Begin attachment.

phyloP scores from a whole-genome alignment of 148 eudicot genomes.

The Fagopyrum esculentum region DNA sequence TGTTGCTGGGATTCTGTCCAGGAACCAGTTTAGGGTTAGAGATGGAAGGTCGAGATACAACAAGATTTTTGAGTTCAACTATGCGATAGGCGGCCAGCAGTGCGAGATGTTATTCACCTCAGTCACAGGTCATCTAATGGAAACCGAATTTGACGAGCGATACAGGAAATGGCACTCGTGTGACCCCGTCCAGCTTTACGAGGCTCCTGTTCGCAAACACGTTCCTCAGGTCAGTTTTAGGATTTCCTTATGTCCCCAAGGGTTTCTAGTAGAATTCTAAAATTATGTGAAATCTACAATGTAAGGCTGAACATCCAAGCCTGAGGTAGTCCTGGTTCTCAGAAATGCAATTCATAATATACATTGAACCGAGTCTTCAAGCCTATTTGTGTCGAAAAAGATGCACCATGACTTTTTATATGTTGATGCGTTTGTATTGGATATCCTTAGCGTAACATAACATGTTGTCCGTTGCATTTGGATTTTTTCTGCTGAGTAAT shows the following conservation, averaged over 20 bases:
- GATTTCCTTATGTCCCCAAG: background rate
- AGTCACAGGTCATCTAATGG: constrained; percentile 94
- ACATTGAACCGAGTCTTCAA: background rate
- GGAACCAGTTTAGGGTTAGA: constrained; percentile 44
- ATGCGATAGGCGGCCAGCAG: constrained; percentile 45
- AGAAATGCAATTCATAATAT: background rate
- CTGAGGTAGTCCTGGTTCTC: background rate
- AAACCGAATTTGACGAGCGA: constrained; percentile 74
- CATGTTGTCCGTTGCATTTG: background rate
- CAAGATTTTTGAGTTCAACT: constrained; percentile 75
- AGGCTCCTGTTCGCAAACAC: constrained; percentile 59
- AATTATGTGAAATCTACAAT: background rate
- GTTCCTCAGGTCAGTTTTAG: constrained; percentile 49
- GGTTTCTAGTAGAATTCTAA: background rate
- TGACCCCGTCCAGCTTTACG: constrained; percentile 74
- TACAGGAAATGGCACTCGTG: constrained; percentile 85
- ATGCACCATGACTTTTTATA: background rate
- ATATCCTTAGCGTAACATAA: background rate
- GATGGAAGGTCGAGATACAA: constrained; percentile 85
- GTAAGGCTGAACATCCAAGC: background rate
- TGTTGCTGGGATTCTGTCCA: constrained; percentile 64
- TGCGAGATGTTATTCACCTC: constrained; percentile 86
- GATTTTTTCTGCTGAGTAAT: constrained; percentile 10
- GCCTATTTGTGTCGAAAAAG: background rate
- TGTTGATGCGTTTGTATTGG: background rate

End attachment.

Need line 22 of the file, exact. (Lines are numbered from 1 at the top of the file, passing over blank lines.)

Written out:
- GTAAGGCTGAACATCCAAGC: background rate